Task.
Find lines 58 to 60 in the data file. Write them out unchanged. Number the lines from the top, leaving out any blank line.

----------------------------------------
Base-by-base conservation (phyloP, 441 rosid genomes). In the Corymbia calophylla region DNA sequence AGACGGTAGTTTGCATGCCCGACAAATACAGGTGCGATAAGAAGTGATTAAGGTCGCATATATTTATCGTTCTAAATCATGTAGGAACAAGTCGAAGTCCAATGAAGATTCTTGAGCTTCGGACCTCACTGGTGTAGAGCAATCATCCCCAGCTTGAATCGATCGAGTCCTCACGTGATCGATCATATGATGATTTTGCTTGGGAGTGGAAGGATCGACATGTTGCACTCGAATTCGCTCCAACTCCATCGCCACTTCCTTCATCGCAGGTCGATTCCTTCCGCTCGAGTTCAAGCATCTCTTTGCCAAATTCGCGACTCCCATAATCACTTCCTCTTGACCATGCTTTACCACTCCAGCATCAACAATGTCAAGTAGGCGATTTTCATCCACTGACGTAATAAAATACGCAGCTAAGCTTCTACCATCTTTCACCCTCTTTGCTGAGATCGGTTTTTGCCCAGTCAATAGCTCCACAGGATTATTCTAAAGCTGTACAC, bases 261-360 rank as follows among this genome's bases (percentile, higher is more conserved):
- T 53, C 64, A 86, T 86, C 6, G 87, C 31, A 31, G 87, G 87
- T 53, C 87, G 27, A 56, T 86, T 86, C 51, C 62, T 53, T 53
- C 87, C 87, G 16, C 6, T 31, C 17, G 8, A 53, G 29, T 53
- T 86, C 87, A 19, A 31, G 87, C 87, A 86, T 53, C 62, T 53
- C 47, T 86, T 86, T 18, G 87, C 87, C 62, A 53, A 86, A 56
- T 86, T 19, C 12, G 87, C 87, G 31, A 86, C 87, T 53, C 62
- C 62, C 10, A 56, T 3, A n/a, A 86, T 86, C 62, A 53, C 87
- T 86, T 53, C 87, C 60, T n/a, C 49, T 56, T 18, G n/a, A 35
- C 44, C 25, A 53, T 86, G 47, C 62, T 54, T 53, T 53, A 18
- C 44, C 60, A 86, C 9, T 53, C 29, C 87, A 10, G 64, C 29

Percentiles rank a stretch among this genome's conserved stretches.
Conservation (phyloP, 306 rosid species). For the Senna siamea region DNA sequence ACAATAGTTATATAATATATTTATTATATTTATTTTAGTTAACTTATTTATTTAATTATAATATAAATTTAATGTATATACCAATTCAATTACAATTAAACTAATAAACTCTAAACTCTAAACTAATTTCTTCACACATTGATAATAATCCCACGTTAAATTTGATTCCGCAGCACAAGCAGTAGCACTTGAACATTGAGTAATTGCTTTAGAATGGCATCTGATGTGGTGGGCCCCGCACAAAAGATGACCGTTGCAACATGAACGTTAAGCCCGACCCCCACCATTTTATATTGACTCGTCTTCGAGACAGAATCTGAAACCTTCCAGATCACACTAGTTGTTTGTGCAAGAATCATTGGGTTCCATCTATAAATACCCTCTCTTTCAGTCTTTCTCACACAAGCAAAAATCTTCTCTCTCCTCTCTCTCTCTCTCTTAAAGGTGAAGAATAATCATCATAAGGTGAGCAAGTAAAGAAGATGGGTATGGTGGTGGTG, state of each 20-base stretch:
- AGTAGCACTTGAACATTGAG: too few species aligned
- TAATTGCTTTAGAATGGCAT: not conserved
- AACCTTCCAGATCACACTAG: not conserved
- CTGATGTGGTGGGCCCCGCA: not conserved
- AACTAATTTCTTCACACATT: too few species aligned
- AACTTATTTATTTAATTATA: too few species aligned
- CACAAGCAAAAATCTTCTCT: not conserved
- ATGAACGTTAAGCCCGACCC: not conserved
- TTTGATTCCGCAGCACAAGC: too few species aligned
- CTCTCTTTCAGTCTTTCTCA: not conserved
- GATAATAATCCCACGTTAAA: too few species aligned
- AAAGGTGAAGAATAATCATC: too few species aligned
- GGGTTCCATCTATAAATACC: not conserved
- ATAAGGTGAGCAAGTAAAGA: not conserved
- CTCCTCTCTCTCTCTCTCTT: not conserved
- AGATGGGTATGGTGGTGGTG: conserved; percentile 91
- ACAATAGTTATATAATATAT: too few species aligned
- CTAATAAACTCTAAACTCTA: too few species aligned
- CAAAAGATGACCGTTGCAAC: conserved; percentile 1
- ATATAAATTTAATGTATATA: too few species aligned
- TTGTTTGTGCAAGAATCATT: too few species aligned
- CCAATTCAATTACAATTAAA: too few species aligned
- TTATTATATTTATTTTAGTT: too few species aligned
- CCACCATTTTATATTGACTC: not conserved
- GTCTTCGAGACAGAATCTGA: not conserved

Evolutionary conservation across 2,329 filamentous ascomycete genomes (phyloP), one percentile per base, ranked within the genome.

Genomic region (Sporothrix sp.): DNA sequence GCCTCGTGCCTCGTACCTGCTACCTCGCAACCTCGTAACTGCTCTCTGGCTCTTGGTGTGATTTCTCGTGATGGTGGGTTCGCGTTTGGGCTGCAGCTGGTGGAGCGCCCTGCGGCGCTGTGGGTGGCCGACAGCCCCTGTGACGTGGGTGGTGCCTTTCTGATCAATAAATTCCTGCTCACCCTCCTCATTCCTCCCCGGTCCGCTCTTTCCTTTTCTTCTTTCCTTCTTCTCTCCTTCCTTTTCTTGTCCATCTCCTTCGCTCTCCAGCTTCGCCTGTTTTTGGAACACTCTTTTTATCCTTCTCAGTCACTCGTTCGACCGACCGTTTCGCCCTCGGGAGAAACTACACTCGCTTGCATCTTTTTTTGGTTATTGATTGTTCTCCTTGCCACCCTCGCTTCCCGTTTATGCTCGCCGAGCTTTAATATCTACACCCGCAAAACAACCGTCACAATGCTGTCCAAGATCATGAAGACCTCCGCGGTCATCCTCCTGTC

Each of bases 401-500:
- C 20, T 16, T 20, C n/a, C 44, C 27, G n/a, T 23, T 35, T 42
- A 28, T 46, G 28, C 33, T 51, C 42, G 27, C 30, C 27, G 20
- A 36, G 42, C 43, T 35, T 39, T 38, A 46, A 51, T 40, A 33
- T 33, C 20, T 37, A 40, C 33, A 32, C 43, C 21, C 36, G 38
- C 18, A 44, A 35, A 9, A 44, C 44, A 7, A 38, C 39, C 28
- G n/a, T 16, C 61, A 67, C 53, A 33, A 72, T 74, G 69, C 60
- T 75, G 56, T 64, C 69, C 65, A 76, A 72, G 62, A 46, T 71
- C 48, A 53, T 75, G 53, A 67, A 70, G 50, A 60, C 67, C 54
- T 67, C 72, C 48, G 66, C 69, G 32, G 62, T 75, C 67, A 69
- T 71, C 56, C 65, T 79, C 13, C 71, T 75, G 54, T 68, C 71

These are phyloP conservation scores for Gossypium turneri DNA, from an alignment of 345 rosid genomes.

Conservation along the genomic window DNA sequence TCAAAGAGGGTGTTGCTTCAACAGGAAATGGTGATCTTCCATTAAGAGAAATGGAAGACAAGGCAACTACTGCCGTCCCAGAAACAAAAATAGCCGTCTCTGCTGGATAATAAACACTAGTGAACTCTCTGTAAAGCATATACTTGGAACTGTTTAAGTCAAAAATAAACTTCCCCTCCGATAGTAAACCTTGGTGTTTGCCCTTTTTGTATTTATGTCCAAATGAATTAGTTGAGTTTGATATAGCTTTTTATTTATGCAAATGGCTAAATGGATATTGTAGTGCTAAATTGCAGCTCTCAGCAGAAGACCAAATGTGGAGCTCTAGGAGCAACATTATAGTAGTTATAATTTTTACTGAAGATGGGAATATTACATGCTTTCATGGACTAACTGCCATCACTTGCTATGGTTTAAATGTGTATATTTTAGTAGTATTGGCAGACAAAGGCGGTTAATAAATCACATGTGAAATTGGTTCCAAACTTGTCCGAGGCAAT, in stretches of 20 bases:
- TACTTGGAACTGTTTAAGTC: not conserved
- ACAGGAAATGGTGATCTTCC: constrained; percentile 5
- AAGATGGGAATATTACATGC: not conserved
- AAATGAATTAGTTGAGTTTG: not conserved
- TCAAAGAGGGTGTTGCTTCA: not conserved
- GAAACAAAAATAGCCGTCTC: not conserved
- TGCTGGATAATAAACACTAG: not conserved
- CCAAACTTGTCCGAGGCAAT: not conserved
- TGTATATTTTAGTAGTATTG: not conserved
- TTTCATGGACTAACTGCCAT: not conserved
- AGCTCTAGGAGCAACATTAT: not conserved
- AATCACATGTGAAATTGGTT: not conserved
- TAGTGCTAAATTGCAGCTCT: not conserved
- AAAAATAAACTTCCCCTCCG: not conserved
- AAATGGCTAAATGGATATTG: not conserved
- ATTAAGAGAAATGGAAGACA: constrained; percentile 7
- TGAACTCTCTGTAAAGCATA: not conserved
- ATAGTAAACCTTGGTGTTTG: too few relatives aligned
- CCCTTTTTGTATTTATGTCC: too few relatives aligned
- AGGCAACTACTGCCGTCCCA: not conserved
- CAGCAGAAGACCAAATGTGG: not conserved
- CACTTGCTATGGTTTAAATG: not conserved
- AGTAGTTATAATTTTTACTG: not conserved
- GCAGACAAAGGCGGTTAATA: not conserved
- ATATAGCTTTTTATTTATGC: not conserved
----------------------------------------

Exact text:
- TCAAAGAGGGTGTTGCTTCA: not conserved
- GAAACAAAAATAGCCGTCTC: not conserved
- TGCTGGATAATAAACACTAG: not conserved